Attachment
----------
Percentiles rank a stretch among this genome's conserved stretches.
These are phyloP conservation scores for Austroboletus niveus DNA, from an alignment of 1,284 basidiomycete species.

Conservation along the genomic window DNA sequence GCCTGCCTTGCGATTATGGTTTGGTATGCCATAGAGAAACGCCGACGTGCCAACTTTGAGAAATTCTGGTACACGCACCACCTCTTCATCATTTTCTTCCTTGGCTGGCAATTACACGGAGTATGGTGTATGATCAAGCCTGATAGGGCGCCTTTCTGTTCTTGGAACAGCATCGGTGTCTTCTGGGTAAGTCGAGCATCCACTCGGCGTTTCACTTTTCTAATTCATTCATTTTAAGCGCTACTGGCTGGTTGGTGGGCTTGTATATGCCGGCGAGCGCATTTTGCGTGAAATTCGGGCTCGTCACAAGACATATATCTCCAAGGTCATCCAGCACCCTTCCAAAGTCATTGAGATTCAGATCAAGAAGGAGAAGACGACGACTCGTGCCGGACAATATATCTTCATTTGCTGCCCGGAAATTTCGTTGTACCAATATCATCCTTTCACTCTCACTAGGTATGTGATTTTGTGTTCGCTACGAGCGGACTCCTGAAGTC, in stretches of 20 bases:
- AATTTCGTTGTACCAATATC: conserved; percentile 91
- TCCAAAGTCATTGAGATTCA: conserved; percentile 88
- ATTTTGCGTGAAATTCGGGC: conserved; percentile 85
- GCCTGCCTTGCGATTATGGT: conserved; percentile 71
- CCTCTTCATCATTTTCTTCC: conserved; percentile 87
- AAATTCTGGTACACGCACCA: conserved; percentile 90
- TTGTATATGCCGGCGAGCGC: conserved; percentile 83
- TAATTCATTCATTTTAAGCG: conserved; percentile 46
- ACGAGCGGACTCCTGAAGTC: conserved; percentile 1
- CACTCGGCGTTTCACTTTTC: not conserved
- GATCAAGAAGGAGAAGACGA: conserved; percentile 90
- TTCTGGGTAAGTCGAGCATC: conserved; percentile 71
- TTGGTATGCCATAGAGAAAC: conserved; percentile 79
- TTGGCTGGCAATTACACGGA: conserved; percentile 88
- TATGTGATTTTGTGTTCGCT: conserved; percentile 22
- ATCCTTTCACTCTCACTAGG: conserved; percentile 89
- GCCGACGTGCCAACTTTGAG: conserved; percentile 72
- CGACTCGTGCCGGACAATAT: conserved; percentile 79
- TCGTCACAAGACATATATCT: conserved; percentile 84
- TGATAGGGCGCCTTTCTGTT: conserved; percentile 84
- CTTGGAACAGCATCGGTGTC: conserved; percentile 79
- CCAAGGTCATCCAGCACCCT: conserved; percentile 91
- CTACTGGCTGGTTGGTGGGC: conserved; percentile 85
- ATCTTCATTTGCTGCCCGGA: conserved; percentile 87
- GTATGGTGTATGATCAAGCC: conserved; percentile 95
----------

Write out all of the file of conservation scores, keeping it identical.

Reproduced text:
Percentiles rank a stretch among this genome's conserved stretches.
These are phyloP conservation scores for Austroboletus niveus DNA, from an alignment of 1,284 basidiomycete species.

Conservation along the genomic window DNA sequence GCCTGCCTTGCGATTATGGTTTGGTATGCCATAGAGAAACGCCGACGTGCCAACTTTGAGAAATTCTGGTACACGCACCACCTCTTCATCATTTTCTTCCTTGGCTGGCAATTACACGGAGTATGGTGTATGATCAAGCCTGATAGGGCGCCTTTCTGTTCTTGGAACAGCATCGGTGTCTTCTGGGTAAGTCGAGCATCCACTCGGCGTTTCACTTTTCTAATTCATTCATTTTAAGCGCTACTGGCTGGTTGGTGGGCTTGTATATGCCGGCGAGCGCATTTTGCGTGAAATTCGGGCTCGTCACAAGACATATATCTCCAAGGTCATCCAGCACCCTTCCAAAGTCATTGAGATTCAGATCAAGAAGGAGAAGACGACGACTCGTGCCGGACAATATATCTTCATTTGCTGCCCGGAAATTTCGTTGTACCAATATCATCCTTTCACTCTCACTAGGTATGTGATTTTGTGTTCGCTACGAGCGGACTCCTGAAGTC, in stretches of 20 bases:
- AATTTCGTTGTACCAATATC: conserved; percentile 91
- TCCAAAGTCATTGAGATTCA: conserved; percentile 88
- ATTTTGCGTGAAATTCGGGC: conserved; percentile 85
- GCCTGCCTTGCGATTATGGT: conserved; percentile 71
- CCTCTTCATCATTTTCTTCC: conserved; percentile 87
- AAATTCTGGTACACGCACCA: conserved; percentile 90
- TTGTATATGCCGGCGAGCGC: conserved; percentile 83
- TAATTCATTCATTTTAAGCG: conserved; percentile 46
- ACGAGCGGACTCCTGAAGTC: conserved; percentile 1
- CACTCGGCGTTTCACTTTTC: not conserved
- GATCAAGAAGGAGAAGACGA: conserved; percentile 90
- TTCTGGGTAAGTCGAGCATC: conserved; percentile 71
- TTGGTATGCCATAGAGAAAC: conserved; percentile 79
- TTGGCTGGCAATTACACGGA: conserved; percentile 88
- TATGTGATTTTGTGTTCGCT: conserved; percentile 22
- ATCCTTTCACTCTCACTAGG: conserved; percentile 89
- GCCGACGTGCCAACTTTGAG: conserved; percentile 72
- CGACTCGTGCCGGACAATAT: conserved; percentile 79
- TCGTCACAAGACATATATCT: conserved; percentile 84
- TGATAGGGCGCCTTTCTGTT: conserved; percentile 84
- CTTGGAACAGCATCGGTGTC: conserved; percentile 79
- CCAAGGTCATCCAGCACCCT: conserved; percentile 91
- CTACTGGCTGGTTGGTGGGC: conserved; percentile 85
- ATCTTCATTTGCTGCCCGGA: conserved; percentile 87
- GTATGGTGTATGATCAAGCC: conserved; percentile 95